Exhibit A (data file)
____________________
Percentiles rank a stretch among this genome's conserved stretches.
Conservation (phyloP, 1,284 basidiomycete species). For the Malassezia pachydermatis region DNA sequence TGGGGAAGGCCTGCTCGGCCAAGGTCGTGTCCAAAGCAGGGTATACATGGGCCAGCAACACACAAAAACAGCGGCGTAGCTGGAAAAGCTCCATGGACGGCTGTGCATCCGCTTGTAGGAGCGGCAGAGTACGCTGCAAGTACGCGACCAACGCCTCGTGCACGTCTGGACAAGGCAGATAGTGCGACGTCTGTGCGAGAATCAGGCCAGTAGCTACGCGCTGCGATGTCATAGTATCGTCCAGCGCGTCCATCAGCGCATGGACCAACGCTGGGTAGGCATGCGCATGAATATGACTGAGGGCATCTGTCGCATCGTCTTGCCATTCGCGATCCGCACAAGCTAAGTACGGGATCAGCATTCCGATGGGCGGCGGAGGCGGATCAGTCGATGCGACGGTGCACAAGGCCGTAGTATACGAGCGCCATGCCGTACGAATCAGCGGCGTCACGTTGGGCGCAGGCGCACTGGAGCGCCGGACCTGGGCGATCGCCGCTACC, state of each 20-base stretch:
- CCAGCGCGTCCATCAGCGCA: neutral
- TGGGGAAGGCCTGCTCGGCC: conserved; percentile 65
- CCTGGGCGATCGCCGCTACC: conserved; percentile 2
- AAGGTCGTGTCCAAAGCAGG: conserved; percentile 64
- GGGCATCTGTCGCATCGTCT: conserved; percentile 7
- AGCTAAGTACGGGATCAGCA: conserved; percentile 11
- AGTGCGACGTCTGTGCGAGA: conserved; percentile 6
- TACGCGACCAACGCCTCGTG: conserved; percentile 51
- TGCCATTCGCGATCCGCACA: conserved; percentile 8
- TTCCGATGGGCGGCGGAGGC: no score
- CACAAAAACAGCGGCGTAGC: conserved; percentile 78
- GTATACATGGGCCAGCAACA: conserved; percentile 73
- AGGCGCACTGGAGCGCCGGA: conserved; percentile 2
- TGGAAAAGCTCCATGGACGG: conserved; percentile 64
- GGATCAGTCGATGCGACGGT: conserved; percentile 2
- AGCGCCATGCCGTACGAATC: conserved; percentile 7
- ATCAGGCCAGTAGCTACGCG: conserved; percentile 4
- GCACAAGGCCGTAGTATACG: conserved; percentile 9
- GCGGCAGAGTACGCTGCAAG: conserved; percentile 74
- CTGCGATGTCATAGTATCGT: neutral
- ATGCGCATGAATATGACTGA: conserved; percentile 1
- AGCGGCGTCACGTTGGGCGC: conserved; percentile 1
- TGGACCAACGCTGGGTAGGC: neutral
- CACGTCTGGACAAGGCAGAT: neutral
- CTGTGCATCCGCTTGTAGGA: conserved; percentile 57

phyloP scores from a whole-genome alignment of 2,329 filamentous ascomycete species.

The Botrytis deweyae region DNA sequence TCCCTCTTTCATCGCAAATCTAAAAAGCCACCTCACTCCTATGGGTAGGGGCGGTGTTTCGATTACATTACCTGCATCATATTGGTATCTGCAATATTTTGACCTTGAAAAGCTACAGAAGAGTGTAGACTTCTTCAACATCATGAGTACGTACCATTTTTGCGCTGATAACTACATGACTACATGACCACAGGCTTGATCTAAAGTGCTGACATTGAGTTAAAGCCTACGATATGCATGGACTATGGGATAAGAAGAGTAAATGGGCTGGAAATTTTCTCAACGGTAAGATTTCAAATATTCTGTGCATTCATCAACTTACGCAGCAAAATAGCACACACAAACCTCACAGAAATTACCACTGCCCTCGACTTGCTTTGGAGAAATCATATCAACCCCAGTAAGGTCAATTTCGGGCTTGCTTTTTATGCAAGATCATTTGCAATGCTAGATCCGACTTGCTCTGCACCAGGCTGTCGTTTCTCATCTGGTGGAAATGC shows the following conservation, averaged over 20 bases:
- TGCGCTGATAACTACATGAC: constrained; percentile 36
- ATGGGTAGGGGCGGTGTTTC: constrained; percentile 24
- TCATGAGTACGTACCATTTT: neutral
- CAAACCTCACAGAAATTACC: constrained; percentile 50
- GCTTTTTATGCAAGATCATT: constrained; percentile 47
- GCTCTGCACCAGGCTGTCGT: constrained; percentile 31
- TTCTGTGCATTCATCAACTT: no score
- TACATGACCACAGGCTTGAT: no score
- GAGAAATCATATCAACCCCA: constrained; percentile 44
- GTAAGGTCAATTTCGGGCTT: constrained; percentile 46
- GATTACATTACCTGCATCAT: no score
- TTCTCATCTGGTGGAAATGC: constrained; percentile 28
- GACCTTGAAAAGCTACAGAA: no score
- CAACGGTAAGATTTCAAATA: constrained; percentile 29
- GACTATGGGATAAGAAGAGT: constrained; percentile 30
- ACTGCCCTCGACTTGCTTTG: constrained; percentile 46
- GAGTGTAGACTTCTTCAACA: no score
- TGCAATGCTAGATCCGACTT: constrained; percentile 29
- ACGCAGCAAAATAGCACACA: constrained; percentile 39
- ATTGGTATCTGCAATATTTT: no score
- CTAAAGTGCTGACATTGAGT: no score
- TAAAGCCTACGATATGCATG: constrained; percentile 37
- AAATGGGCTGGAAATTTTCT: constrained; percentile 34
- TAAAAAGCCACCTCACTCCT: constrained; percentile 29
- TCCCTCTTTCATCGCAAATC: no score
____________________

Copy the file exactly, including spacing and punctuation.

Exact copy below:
Percentiles rank a stretch among this genome's conserved stretches.
Conservation (phyloP, 1,284 basidiomycete species). For the Malassezia pachydermatis region DNA sequence TGGGGAAGGCCTGCTCGGCCAAGGTCGTGTCCAAAGCAGGGTATACATGGGCCAGCAACACACAAAAACAGCGGCGTAGCTGGAAAAGCTCCATGGACGGCTGTGCATCCGCTTGTAGGAGCGGCAGAGTACGCTGCAAGTACGCGACCAACGCCTCGTGCACGTCTGGACAAGGCAGATAGTGCGACGTCTGTGCGAGAATCAGGCCAGTAGCTACGCGCTGCGATGTCATAGTATCGTCCAGCGCGTCCATCAGCGCATGGACCAACGCTGGGTAGGCATGCGCATGAATATGACTGAGGGCATCTGTCGCATCGTCTTGCCATTCGCGATCCGCACAAGCTAAGTACGGGATCAGCATTCCGATGGGCGGCGGAGGCGGATCAGTCGATGCGACGGTGCACAAGGCCGTAGTATACGAGCGCCATGCCGTACGAATCAGCGGCGTCACGTTGGGCGCAGGCGCACTGGAGCGCCGGACCTGGGCGATCGCCGCTACC, state of each 20-base stretch:
- CCAGCGCGTCCATCAGCGCA: neutral
- TGGGGAAGGCCTGCTCGGCC: conserved; percentile 65
- CCTGGGCGATCGCCGCTACC: conserved; percentile 2
- AAGGTCGTGTCCAAAGCAGG: conserved; percentile 64
- GGGCATCTGTCGCATCGTCT: conserved; percentile 7
- AGCTAAGTACGGGATCAGCA: conserved; percentile 11
- AGTGCGACGTCTGTGCGAGA: conserved; percentile 6
- TACGCGACCAACGCCTCGTG: conserved; percentile 51
- TGCCATTCGCGATCCGCACA: conserved; percentile 8
- TTCCGATGGGCGGCGGAGGC: no score
- CACAAAAACAGCGGCGTAGC: conserved; percentile 78
- GTATACATGGGCCAGCAACA: conserved; percentile 73
- AGGCGCACTGGAGCGCCGGA: conserved; percentile 2
- TGGAAAAGCTCCATGGACGG: conserved; percentile 64
- GGATCAGTCGATGCGACGGT: conserved; percentile 2
- AGCGCCATGCCGTACGAATC: conserved; percentile 7
- ATCAGGCCAGTAGCTACGCG: conserved; percentile 4
- GCACAAGGCCGTAGTATACG: conserved; percentile 9
- GCGGCAGAGTACGCTGCAAG: conserved; percentile 74
- CTGCGATGTCATAGTATCGT: neutral
- ATGCGCATGAATATGACTGA: conserved; percentile 1
- AGCGGCGTCACGTTGGGCGC: conserved; percentile 1
- TGGACCAACGCTGGGTAGGC: neutral
- CACGTCTGGACAAGGCAGAT: neutral
- CTGTGCATCCGCTTGTAGGA: conserved; percentile 57

phyloP scores from a whole-genome alignment of 2,329 filamentous ascomycete species.

The Botrytis deweyae region DNA sequence TCCCTCTTTCATCGCAAATCTAAAAAGCCACCTCACTCCTATGGGTAGGGGCGGTGTTTCGATTACATTACCTGCATCATATTGGTATCTGCAATATTTTGACCTTGAAAAGCTACAGAAGAGTGTAGACTTCTTCAACATCATGAGTACGTACCATTTTTGCGCTGATAACTACATGACTACATGACCACAGGCTTGATCTAAAGTGCTGACATTGAGTTAAAGCCTACGATATGCATGGACTATGGGATAAGAAGAGTAAATGGGCTGGAAATTTTCTCAACGGTAAGATTTCAAATATTCTGTGCATTCATCAACTTACGCAGCAAAATAGCACACACAAACCTCACAGAAATTACCACTGCCCTCGACTTGCTTTGGAGAAATCATATCAACCCCAGTAAGGTCAATTTCGGGCTTGCTTTTTATGCAAGATCATTTGCAATGCTAGATCCGACTTGCTCTGCACCAGGCTGTCGTTTCTCATCTGGTGGAAATGC shows the following conservation, averaged over 20 bases:
- TGCGCTGATAACTACATGAC: constrained; percentile 36
- ATGGGTAGGGGCGGTGTTTC: constrained; percentile 24
- TCATGAGTACGTACCATTTT: neutral
- CAAACCTCACAGAAATTACC: constrained; percentile 50
- GCTTTTTATGCAAGATCATT: constrained; percentile 47
- GCTCTGCACCAGGCTGTCGT: constrained; percentile 31
- TTCTGTGCATTCATCAACTT: no score
- TACATGACCACAGGCTTGAT: no score
- GAGAAATCATATCAACCCCA: constrained; percentile 44
- GTAAGGTCAATTTCGGGCTT: constrained; percentile 46
- GATTACATTACCTGCATCAT: no score
- TTCTCATCTGGTGGAAATGC: constrained; percentile 28
- GACCTTGAAAAGCTACAGAA: no score
- CAACGGTAAGATTTCAAATA: constrained; percentile 29
- GACTATGGGATAAGAAGAGT: constrained; percentile 30
- ACTGCCCTCGACTTGCTTTG: constrained; percentile 46
- GAGTGTAGACTTCTTCAACA: no score
- TGCAATGCTAGATCCGACTT: constrained; percentile 29
- ACGCAGCAAAATAGCACACA: constrained; percentile 39
- ATTGGTATCTGCAATATTTT: no score
- CTAAAGTGCTGACATTGAGT: no score
- TAAAGCCTACGATATGCATG: constrained; percentile 37
- AAATGGGCTGGAAATTTTCT: constrained; percentile 34
- TAAAAAGCCACCTCACTCCT: constrained; percentile 29
- TCCCTCTTTCATCGCAAATC: no score